Christof Mascher - Alley Cat
11 September—23 October 2010
Galerie Michael Janssen Berlin
Galerie Michael Janssen is pleased to present Alley Cat, the second solo exhibition by Christof Mascher. Mascher was born in 1979 in Hanover and studied with Walter Dahn at the Braunschweig University of Art until 2009.
On display are new works on wood and paper, and a shadow play installation.
A large format diptych lends the exhibition its programmatic title and is one of the central works of the show. Mascher took this title from the eponymous song by the British band Hot Chip from the year 2010. The term „alley cat“ refers to a stray cat, usually with somewhat disreputable connotations. For Christof Mascher the idea of vagrant or stray animals is in the foreground – i.e. someone who is mainly out and about at night, without any predetermined destination. This approach represents his artistic approach as well as his own sense of independence and his life as an artist. Influenced by his active experience in the hip-hop and graffiti scene during the 1990s, his painting is associative and collage-like, much like a dub DJ who takes elements of sounds and pieces of music – so-called samples – and reassembles them as a new composition. As such, the „alley cat“ can be seen as a contemporary, hip-hop version of the flaneur.
Mascher‘s pictures and drawings are pervaded by contradictions and unexpected interruptions – or breaks, in keeping with musical terminology. Finished-painted elements are found alongside the implied and gestural next to the ornamental and abstract beside the representational. Ethereal remnants of landscapes and architecture are still under construction or are already in decline. Nothing seems to make sense in his visual world, and pictorial spaces virtually dissolve, leaving all options open. Mascher‘s visual language follows its own iconography, and he makes equal use of in uences from both high and mass culture alike. Scenarios out of adventure games from the late 1980s are just as meaningful as works by Hieronymus Bosch, Pieter Bruegel, Edvard Munch, Ernst Ludwig Kirchner or Phillip Guston. One is also reminded of Per Kirkeby‘s paintings on masonite from the late 1960s. His recurring architectural elements are partly borrowed from old cartoons, Expressionist silent lm and East German DEFA films from the 1970s.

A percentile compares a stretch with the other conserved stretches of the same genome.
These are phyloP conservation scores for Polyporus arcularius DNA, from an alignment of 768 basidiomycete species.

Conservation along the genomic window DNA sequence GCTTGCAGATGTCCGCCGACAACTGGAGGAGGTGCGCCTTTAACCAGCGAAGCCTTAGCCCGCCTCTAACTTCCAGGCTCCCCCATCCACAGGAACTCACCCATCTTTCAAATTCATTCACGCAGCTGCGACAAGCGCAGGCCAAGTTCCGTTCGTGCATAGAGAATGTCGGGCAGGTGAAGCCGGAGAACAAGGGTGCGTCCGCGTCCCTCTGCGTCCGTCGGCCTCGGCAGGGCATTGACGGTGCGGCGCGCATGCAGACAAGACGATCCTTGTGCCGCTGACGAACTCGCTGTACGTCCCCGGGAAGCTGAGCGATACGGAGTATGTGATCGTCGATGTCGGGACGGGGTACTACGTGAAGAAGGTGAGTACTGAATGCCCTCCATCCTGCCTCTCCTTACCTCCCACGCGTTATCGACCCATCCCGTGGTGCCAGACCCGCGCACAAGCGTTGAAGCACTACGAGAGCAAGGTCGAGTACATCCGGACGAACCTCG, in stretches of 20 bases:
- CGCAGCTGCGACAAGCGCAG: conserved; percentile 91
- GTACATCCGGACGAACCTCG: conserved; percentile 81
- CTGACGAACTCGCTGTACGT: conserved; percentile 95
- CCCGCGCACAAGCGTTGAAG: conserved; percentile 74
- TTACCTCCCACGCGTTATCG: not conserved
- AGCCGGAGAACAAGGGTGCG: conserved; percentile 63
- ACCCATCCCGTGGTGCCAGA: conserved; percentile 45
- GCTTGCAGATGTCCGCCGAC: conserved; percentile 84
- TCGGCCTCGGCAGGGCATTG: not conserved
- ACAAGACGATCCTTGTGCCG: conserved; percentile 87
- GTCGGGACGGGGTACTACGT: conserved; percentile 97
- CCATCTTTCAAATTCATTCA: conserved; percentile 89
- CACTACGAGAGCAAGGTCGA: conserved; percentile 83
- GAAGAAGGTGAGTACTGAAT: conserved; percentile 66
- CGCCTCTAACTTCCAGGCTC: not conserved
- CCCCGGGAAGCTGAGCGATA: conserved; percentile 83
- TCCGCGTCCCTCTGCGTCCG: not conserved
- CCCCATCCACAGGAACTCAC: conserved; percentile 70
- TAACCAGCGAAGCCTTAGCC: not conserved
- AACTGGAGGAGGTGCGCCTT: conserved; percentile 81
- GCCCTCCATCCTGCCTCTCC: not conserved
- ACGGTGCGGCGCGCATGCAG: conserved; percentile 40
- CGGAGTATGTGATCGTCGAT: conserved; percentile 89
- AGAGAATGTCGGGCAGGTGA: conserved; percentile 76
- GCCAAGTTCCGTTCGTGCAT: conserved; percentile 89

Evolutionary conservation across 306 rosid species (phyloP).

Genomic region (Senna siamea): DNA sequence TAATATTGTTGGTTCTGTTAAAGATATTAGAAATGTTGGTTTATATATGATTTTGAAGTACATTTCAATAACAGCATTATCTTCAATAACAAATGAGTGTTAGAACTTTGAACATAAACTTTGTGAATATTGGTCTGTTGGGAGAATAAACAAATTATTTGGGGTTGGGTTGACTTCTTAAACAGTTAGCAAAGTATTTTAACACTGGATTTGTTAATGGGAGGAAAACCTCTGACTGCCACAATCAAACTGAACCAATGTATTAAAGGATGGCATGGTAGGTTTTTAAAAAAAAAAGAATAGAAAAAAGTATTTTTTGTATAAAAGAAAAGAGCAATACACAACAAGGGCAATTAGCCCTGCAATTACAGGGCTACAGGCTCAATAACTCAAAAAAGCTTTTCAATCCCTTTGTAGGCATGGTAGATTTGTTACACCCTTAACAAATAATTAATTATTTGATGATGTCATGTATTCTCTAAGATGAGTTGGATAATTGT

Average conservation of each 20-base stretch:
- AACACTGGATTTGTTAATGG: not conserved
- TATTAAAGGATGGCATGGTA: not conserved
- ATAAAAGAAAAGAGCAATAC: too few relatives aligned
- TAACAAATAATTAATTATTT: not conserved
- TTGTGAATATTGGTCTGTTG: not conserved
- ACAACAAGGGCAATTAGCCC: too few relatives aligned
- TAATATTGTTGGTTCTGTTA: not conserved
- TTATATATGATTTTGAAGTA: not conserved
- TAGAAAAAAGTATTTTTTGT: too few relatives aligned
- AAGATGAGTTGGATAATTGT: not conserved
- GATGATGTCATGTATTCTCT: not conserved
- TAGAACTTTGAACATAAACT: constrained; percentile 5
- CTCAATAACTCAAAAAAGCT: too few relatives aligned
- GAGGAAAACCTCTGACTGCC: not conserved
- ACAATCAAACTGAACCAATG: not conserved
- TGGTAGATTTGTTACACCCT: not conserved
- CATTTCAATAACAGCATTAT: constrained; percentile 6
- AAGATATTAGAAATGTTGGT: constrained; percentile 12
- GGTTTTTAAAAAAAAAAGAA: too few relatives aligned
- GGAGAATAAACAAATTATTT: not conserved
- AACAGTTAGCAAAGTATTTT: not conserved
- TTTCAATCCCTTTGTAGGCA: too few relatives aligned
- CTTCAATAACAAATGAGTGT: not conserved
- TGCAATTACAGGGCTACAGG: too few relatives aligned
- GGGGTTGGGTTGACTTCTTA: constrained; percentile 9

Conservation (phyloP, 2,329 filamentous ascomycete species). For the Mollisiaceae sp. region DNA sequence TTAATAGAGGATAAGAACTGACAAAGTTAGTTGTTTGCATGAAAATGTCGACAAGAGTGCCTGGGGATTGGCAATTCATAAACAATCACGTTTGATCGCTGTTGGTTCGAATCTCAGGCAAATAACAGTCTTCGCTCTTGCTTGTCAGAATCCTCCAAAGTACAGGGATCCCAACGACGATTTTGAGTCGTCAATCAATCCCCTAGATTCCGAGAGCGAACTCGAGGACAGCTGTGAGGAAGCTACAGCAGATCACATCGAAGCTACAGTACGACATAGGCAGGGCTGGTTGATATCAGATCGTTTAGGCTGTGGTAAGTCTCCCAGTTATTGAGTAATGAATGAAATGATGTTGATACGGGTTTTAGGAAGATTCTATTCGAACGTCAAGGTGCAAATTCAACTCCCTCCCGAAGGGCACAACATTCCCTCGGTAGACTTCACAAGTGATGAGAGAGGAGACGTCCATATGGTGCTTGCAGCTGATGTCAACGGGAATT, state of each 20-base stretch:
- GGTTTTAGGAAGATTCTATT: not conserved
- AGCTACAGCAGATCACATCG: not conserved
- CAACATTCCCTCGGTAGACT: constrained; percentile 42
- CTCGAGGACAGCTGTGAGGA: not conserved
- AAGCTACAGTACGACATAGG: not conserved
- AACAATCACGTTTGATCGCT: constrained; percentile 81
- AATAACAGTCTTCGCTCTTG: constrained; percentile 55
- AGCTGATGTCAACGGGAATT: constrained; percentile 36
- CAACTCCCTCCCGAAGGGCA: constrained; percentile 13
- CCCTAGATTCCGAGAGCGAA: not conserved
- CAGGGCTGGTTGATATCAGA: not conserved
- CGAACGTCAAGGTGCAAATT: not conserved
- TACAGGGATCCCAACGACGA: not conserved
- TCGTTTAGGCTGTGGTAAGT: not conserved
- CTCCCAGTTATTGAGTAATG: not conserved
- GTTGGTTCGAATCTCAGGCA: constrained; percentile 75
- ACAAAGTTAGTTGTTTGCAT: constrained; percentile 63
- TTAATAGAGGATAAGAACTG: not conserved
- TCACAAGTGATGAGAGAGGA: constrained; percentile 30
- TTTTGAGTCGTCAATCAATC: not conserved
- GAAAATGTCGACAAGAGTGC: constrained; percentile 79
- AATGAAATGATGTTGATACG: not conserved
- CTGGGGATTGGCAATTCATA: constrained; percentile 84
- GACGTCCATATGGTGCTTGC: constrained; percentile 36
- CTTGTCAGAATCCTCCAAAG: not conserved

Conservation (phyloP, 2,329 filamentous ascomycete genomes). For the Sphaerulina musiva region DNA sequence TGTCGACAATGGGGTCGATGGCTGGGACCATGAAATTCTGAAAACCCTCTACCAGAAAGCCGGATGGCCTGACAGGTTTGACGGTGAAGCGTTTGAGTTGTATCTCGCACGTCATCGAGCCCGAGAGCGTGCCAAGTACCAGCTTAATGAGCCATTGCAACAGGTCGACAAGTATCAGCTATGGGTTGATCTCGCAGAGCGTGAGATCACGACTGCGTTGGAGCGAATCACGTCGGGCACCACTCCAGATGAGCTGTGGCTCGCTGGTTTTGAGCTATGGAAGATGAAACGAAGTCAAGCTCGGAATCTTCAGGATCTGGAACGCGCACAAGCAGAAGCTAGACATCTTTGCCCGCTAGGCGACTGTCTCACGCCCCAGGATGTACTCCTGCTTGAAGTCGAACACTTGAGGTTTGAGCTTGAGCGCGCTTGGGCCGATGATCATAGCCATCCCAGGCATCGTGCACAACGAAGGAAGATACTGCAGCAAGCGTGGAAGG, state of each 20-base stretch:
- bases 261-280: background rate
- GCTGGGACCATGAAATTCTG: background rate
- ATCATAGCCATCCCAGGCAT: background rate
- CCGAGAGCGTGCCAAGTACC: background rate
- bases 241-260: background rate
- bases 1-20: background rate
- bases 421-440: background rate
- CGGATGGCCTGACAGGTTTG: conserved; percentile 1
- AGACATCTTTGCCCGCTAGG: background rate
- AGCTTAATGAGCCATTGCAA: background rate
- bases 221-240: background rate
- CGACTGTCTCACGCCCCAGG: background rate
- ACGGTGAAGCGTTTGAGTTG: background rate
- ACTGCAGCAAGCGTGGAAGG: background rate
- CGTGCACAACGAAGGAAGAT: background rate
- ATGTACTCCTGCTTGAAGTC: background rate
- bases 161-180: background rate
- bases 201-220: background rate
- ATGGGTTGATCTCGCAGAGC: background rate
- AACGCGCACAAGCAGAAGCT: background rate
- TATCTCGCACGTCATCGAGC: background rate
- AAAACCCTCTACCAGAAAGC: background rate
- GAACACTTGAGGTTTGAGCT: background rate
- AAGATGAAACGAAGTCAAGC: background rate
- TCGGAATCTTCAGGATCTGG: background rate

In addition to canvas and paper, Mascher uses unusual surfaces and media such as old plastic-laminate kitchen tables, copper plates and found woods. His works range from miniature sizes up to large formats and often have a dull, glazed, almost transparent surface, or are thickly coated with shiny shellac. In his shadow installation Valley Cat, graphic elements are combined with a light installation. The carved wooden lamp sits in a darkened projection room like a set piece from a bygone era, reinterpreting the old German tradition of shadow play.
Christof Mascher, Alley Cat, Installation view, 2010, Galerie Michael Janssen Berlin